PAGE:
32. MAKG1

    MAKG1 Touchdown! Greaser!

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    All you really need to write on it is ATA for each waypoint.
     
  33. midlifeflyer

    midlifeflyer Final Approach

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    If it doesn't know where you are, it can't direct you to a leg.
     
  34. MAKG1

    MAKG1 Touchdown! Greaser!

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    iPads don't have a "local filesystem." They have app space. Seems like a silly design choice, but there you have it. Android is quite different.

    I've attempted to use the printed nav log from Foreflight to execute a flight, and found it's lacking important information, like nav frequencies and courses.
     
  35. iamtheari

    iamtheari Cleared for Takeoff

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    Right. But it would be nice if it would have the option of me telling it where I am and keeping track accordingly. This is not a high-demand feature, though, so I don't expect them to add it.

    Agreed. MacOS comes with print to PDF and, I believe, the ability to print to a lpr daemon on the network. Apple clearly knows how to provide these features. But who would ever pay the premium for an AirPrint printer if iOS could print to others? I have one at home and I think the ink lasts two weeks whether you are printing or letting it sit idle.

    MAKG1 mentions the lack of a local filesystem in iOS. I think it actually has one, it's just not exposed to users or apps. But it does have "send to . . ." that's pretty smart, so there's no reason why you couldn't have a button to "send PDF to . . ." and get a list of your apps that can receive the PDF.
     
  36. denverpilot

    denverpilot Taxi to Parking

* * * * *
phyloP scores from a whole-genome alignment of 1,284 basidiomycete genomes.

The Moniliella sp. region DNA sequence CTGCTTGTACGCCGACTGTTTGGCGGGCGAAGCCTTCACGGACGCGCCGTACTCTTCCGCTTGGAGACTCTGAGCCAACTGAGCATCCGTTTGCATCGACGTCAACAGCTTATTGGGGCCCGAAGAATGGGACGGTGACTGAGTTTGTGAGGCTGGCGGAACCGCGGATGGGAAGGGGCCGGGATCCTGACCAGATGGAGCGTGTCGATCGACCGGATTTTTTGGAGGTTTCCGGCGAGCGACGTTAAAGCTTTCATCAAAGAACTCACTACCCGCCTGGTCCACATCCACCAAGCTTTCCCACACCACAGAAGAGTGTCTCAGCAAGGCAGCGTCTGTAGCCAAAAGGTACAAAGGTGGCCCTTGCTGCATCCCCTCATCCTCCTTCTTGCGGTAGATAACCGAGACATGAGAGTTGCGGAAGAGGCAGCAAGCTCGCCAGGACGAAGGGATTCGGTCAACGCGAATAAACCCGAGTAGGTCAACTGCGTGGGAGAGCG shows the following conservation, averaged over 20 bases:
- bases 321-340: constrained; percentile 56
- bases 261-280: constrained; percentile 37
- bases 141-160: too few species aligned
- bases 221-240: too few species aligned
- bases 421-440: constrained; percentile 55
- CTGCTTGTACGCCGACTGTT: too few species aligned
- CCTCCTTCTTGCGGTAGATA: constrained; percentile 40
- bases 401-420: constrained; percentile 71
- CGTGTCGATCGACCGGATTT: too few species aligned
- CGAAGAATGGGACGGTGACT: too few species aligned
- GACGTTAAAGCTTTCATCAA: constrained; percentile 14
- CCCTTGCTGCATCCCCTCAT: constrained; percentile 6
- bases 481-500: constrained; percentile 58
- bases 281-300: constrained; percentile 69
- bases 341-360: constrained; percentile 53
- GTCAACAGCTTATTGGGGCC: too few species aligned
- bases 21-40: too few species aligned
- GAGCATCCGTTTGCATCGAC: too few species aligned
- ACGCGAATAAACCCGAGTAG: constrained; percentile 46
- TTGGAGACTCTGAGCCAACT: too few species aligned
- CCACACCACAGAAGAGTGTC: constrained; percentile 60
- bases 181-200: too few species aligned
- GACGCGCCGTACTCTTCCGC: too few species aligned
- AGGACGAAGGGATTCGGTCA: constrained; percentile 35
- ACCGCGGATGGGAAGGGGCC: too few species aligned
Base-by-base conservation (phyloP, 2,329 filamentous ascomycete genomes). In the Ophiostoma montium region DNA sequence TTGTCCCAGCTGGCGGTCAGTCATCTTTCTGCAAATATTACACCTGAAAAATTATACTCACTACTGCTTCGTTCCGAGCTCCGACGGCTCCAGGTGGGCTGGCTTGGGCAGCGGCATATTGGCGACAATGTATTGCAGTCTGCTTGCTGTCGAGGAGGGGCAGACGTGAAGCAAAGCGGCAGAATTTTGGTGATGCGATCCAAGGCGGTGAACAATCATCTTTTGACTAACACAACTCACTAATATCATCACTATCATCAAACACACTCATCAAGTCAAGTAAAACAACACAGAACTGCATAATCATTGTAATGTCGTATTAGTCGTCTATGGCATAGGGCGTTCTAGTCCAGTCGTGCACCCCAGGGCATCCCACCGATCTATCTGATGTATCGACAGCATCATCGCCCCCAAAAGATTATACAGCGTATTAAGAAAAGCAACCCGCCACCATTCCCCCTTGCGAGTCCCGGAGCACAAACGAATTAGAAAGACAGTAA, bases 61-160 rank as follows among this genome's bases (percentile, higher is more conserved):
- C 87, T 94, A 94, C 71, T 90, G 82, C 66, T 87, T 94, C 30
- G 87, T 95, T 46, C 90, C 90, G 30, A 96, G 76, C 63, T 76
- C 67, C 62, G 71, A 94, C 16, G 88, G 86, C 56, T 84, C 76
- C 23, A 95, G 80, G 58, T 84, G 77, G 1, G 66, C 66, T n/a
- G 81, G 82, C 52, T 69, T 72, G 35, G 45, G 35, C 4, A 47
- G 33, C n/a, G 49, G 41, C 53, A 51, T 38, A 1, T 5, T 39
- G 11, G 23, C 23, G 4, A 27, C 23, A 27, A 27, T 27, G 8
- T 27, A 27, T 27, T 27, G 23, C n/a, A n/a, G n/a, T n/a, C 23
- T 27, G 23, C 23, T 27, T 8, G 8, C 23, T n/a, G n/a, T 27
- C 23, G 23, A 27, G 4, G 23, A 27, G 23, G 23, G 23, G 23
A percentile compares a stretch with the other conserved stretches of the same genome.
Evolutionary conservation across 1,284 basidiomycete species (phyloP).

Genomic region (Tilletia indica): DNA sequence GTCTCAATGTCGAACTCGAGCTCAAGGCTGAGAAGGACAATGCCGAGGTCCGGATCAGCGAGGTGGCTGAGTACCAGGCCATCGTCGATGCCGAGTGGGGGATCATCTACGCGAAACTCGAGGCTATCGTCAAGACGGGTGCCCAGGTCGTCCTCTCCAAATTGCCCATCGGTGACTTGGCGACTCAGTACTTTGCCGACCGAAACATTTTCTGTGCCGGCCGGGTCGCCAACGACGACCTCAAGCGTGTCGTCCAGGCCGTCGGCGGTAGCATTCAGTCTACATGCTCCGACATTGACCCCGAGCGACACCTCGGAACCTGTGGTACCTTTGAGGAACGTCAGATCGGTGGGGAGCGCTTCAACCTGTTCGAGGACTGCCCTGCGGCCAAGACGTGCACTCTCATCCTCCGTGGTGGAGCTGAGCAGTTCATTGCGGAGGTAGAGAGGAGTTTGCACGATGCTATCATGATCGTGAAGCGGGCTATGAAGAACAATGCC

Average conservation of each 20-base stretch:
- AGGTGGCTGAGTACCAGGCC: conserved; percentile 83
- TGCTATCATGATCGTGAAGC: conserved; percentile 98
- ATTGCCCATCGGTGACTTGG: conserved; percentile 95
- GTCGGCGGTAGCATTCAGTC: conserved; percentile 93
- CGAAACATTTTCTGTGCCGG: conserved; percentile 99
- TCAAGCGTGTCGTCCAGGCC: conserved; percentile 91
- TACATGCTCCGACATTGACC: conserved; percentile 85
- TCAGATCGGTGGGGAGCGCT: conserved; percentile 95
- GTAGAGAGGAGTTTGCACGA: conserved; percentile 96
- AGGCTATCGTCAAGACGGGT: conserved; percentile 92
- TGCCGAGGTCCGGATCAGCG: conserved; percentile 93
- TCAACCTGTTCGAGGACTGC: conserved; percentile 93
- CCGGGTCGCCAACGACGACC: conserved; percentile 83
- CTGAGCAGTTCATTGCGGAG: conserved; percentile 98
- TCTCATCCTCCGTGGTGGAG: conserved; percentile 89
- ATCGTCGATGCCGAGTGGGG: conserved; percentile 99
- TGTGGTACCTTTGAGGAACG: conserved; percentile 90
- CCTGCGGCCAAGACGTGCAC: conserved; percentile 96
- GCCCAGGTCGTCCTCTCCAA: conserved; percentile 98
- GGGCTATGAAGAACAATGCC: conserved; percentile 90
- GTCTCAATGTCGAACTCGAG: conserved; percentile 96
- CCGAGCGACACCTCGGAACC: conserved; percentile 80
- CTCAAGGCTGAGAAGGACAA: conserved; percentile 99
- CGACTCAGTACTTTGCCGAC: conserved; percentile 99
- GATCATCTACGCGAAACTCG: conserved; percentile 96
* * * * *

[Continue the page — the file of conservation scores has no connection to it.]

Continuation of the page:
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    Well that too. It's severely lacking as a tool. Almost feels like a slap on feature not well thought out.
     
  37. denverpilot

    denverpilot Taxi to Parking

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    Not to go too far afield but at home at least, you don't need an actual AirPrint printer. Just fire up a simulator on any OS (there are many) that'll answer AirPrint requests and send them to a printer attached to the desktop OS of choice.

    But that's pretty much useless at most FBOs and other places that might have a perfectly working WiFi or network printer on their WiFi that would happily accept an LPR connection.
     
  38. AggieMike88

    AggieMike88 Touchdown! Greaser!

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    The original "I don't know it all" of aviation.
    Screenshot? Then "Open In..." Foreflight and put it in "Today" binder?

    (How I picture Nate after reading that)

    [​IMG]
     
  39. midlifeflyer

    midlifeflyer Final Approach

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    iOS does have this feature, sort of. If one of the options available in the "send to" is iBooks, it will convert it to a pdf.
     
  40. denverpilot

    denverpilot Taxi to Parking

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    I seem to recall one of the note taking apps also doing that long ago. Evernote or something like it.

    Oh well, since we've pointed out that the "printed" NavLog doesn't have the necessary data on it to even be called a navlog... It's kinda a moot point until they make the output of that portion of the app actually useful.